• After spending some time as a hitting coach in the Dodgers' farm system Doug Mientkiewicz is returning to the Twins as the manager at high Single-A Fort Myers, where he began his playing career in 1995. Mientkiewicz, who went to high school and college in Florida, played his 12th and final big-league season in 2009 and is now 38 years old. I'm excited to get a little more use out of my ability to type "Mientkiewicz" without looking. It took years of practice.

Jason Lane spent six seasons as an outfielder for the Astros, hitting .241/.315/.458, but was finished as a big leaguer at age 30. After five seasons in the minors Lane gave pitching a try this year, faring well on an independent league team managed by Gary Gaetti before struggling at Triple-A for the Diamondbacks. And now at age 35 the left-hander signed a minor-league deal with the Twins.

• In addition to Lane the Twins also announced minor-league deals with Brandon Boggs, Ray Olmedo, Bryan Augenstein, Reynaldo Rodriguez, Scott Elarton, Virgil Vasquez, and Michael O'Connor. Odds are none of them will play for the Twins and only Boggs, Olmedo, and Augenstein received spring training invites, but it's an interesting mix of former prospects and one-time big leaguers.

Elarton played 10 seasons in the majors, but was rarely effective after age 25 and hasn't pitched in the big leagues since 2008. Olmedo is a potential utility man. Boggs could be a backup outfielder. Rodriguez is a first baseman with some power. Vasquez is a generic Triple-A starter. Augenstein and O'Connor could be decent middle relievers. Mostly, though, they're all around to help Rochester have a winning record.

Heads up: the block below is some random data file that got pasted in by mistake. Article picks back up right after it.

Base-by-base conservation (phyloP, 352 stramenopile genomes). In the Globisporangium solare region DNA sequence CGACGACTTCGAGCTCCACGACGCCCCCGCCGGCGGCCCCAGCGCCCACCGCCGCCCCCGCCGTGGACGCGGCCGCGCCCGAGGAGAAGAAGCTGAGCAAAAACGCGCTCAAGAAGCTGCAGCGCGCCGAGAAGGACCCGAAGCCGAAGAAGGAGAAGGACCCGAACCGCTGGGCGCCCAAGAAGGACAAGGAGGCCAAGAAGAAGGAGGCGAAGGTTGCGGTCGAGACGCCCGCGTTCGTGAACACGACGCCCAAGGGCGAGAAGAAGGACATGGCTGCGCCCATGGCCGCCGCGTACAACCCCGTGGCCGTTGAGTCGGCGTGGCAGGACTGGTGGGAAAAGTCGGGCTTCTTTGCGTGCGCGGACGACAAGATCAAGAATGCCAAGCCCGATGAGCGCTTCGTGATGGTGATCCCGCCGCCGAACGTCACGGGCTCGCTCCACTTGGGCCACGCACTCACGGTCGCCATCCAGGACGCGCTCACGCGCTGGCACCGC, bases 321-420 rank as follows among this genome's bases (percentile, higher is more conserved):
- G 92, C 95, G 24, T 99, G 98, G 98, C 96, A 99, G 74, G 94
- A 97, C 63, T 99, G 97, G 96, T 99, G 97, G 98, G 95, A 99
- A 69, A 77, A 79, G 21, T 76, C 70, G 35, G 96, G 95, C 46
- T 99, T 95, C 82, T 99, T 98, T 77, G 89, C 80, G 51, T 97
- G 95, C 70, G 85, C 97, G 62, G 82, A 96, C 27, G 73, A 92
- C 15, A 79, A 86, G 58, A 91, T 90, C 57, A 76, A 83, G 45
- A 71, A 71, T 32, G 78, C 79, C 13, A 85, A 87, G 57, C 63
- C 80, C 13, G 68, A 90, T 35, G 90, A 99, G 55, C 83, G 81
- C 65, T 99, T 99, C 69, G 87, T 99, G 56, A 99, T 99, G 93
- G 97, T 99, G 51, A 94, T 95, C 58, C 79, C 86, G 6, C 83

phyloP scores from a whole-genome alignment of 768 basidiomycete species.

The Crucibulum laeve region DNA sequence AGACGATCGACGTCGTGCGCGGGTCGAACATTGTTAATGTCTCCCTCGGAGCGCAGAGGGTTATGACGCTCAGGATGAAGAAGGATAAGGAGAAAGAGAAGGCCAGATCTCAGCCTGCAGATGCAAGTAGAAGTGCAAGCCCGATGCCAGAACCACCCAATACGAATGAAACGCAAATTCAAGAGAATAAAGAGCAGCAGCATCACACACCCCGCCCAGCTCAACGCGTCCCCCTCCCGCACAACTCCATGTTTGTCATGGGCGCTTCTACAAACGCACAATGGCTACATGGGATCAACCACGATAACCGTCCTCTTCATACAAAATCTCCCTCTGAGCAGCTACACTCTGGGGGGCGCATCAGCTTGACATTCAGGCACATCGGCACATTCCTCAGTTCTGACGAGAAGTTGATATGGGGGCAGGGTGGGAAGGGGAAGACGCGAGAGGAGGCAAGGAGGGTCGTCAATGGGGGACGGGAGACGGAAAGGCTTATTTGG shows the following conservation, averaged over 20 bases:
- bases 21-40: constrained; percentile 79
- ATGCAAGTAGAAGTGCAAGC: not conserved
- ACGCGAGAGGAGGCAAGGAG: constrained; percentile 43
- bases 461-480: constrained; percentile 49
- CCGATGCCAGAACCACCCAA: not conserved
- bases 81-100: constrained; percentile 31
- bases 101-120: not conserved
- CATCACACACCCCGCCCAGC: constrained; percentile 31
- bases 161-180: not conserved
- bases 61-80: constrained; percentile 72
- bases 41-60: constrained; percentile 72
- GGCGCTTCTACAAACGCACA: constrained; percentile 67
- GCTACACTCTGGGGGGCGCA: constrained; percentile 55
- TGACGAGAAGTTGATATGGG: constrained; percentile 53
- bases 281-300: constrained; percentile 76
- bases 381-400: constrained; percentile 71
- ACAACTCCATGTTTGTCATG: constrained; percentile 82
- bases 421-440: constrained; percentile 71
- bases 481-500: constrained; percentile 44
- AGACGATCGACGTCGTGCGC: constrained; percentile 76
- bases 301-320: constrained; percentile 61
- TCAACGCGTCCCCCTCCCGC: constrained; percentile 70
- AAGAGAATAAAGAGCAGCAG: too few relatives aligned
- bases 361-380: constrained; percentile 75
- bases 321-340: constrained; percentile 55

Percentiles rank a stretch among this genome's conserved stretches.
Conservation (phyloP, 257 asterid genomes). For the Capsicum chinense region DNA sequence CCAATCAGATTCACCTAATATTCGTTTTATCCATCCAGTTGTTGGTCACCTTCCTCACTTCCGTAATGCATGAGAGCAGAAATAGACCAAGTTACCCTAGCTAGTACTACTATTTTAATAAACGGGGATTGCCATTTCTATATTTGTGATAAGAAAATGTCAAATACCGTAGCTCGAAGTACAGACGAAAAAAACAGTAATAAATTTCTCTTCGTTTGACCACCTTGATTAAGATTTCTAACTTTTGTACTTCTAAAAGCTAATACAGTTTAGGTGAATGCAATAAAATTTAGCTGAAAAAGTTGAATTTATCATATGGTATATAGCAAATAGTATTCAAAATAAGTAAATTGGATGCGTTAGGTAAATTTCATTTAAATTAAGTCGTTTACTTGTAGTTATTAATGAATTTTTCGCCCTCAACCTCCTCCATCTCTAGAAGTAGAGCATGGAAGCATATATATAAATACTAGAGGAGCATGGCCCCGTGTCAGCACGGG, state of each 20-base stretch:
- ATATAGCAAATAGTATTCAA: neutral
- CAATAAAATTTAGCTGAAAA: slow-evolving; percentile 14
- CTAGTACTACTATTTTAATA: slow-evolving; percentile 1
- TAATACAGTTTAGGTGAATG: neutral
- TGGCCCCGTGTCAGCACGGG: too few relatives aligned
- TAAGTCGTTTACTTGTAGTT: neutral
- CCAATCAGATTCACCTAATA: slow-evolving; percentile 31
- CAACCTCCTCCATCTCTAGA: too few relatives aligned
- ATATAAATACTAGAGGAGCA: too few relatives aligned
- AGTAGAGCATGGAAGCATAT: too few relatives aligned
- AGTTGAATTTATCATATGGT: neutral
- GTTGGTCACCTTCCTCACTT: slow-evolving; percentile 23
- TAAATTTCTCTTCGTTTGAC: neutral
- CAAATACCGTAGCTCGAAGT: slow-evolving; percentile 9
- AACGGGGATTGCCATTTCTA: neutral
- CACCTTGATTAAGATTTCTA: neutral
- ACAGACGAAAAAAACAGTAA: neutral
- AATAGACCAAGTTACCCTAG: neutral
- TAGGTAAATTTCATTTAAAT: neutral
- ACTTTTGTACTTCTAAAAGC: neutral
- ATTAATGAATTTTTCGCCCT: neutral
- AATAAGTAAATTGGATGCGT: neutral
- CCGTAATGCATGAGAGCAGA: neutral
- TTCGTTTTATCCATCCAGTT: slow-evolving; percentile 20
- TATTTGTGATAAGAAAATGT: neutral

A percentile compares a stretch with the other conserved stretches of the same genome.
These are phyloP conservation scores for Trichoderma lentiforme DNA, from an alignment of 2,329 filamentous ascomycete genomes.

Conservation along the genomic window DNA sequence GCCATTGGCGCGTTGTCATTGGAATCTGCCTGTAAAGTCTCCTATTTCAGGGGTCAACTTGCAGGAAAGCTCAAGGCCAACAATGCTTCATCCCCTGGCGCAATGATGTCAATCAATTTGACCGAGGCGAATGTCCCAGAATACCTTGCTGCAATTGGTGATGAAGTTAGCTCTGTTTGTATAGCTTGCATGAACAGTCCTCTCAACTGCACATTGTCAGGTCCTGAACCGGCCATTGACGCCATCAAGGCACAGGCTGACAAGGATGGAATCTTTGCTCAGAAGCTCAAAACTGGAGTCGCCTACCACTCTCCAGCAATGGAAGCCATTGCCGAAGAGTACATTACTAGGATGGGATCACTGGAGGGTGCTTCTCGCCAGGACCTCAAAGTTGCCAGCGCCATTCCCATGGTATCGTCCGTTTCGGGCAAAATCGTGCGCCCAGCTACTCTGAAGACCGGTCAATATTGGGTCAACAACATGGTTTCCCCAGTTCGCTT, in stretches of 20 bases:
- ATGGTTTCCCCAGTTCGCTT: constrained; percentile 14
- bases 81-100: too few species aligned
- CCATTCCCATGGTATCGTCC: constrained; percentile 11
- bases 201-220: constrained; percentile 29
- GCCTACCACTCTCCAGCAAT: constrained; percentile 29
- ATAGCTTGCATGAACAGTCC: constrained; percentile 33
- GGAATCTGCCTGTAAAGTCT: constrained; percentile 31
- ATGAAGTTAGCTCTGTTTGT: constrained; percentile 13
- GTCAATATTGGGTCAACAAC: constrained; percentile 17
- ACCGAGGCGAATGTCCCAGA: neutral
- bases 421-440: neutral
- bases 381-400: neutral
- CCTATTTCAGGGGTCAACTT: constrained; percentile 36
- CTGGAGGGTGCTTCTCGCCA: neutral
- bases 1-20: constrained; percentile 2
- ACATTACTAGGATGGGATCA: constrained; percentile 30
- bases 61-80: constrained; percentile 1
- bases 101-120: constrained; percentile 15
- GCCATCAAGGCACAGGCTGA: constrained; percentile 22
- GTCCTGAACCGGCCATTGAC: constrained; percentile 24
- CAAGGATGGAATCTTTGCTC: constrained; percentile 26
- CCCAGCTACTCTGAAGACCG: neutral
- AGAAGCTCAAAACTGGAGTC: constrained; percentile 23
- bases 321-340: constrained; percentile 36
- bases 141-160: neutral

• St. Paul native and former Gophers star Jack Hannahan signed a two-year contract with the Reds that includes an option for 2015. Terry Ryan repeatedly talking about wanting some competition for Trevor Plouffe at third base led to speculation that the Twins were interested in Hannahan, but it's unclear if they ever offered him more than a minor-league contract and a multi-year deal wouldn't have made any sense.

Kevin Correia's two-year, $10 million deal with the Twins finally became official Thursday afternoon. He'll get $4.5 million in 2013 and $5.5 million in 2014.

• For a lengthy discussion about the Revere trade and how much the Twins' farm system has improved in the past six months check out this week's "Gleeman and The Geek" episode.

• Last night I hosted a live chat at TwinsDaily.com. It was supposed to go an hour, but there was a good turnout and we ended up going for two hours. You can read the transcript here.

This week's content is sponsored by DiamondCentric's new "Game Six" shirt, commemorating one of the most exciting moments in Minnesota sports history.